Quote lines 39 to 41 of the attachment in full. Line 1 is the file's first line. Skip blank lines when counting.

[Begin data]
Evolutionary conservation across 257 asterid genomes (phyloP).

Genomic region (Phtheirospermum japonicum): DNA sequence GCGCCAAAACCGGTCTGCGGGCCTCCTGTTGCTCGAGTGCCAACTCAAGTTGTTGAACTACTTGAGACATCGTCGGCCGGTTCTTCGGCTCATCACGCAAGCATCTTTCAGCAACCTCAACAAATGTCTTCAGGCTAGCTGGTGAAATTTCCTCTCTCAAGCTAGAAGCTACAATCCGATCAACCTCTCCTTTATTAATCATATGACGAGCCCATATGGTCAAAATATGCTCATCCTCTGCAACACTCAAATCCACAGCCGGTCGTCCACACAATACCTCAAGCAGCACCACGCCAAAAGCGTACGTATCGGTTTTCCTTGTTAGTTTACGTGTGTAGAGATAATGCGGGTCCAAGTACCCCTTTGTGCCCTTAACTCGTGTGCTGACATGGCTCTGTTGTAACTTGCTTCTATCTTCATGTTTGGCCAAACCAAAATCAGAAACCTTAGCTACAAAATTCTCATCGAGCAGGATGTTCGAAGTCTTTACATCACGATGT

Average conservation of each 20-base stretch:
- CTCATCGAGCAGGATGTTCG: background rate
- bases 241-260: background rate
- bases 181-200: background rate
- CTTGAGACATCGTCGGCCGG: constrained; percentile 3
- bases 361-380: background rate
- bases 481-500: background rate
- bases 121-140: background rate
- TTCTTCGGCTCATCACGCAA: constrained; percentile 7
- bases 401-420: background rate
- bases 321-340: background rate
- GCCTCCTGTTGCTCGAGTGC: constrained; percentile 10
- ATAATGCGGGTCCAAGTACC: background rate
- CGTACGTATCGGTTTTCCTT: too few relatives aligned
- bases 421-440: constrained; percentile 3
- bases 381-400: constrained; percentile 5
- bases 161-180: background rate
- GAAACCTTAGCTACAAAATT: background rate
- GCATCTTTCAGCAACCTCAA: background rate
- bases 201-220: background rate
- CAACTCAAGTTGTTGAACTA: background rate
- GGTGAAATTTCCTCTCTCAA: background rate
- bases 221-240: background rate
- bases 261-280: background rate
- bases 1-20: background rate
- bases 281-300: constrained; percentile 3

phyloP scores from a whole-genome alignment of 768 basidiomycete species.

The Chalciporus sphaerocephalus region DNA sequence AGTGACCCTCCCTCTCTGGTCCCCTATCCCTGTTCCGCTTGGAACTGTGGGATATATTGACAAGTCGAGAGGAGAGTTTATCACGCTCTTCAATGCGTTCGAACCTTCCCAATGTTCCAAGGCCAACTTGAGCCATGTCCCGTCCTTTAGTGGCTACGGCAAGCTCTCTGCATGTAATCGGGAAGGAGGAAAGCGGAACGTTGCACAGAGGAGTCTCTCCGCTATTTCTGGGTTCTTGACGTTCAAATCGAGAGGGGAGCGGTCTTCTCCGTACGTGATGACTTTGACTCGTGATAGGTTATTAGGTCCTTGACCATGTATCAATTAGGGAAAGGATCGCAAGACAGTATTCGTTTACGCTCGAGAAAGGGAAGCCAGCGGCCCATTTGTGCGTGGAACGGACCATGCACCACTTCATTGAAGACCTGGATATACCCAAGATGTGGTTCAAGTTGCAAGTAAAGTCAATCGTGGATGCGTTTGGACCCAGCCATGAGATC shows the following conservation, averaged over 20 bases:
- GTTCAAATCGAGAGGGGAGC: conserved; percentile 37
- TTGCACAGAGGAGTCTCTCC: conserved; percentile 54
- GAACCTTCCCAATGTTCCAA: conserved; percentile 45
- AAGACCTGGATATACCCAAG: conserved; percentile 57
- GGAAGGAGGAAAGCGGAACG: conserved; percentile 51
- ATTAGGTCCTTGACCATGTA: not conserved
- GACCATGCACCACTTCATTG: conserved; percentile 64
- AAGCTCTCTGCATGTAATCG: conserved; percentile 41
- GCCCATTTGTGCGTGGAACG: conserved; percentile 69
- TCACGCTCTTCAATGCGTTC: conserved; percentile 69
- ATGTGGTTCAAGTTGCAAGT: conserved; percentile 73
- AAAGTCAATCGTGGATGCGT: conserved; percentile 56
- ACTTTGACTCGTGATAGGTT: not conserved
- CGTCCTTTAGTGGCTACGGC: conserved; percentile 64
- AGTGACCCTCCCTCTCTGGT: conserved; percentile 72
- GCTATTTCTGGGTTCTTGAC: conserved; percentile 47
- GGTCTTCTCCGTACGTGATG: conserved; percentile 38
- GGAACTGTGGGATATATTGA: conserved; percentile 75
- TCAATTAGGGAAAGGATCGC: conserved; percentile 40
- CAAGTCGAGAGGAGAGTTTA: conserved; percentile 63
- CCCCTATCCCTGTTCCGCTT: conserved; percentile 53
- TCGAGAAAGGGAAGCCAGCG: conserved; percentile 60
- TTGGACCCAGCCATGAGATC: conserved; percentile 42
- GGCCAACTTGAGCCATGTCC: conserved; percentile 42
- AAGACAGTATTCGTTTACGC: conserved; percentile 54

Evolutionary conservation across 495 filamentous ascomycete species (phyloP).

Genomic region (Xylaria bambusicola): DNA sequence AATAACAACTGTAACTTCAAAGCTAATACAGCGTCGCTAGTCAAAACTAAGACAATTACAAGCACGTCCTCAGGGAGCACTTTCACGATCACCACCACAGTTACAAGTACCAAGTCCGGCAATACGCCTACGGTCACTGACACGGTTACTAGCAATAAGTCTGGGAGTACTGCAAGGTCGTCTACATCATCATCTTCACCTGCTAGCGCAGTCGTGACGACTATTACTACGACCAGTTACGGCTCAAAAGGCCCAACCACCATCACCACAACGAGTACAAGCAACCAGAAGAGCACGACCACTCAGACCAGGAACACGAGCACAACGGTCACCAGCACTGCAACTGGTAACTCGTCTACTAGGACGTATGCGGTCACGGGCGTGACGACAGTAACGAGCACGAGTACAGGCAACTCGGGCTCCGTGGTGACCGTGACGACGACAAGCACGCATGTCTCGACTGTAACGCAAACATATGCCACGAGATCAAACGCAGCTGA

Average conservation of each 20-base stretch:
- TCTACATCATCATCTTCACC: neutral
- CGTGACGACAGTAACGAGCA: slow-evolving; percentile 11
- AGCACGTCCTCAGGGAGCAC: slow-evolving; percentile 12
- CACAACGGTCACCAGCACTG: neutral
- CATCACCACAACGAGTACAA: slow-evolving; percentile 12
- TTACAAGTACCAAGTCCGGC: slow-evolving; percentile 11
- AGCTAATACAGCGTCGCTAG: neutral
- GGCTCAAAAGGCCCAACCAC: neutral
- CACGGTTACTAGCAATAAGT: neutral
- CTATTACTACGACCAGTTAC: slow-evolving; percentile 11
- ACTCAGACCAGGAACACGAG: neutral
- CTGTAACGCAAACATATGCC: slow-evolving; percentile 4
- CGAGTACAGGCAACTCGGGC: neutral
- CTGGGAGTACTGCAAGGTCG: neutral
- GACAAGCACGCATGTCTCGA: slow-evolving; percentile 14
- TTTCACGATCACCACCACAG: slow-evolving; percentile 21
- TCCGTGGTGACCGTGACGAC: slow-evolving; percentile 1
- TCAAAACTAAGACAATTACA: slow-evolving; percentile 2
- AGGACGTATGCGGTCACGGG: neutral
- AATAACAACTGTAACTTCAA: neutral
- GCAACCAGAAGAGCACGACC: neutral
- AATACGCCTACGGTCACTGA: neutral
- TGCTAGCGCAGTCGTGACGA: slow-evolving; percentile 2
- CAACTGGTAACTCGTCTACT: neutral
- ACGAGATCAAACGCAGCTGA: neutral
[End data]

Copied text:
- GCCCATTTGTGCGTGGAACG: conserved; percentile 69
- TCACGCTCTTCAATGCGTTC: conserved; percentile 69
- ATGTGGTTCAAGTTGCAAGT: conserved; percentile 73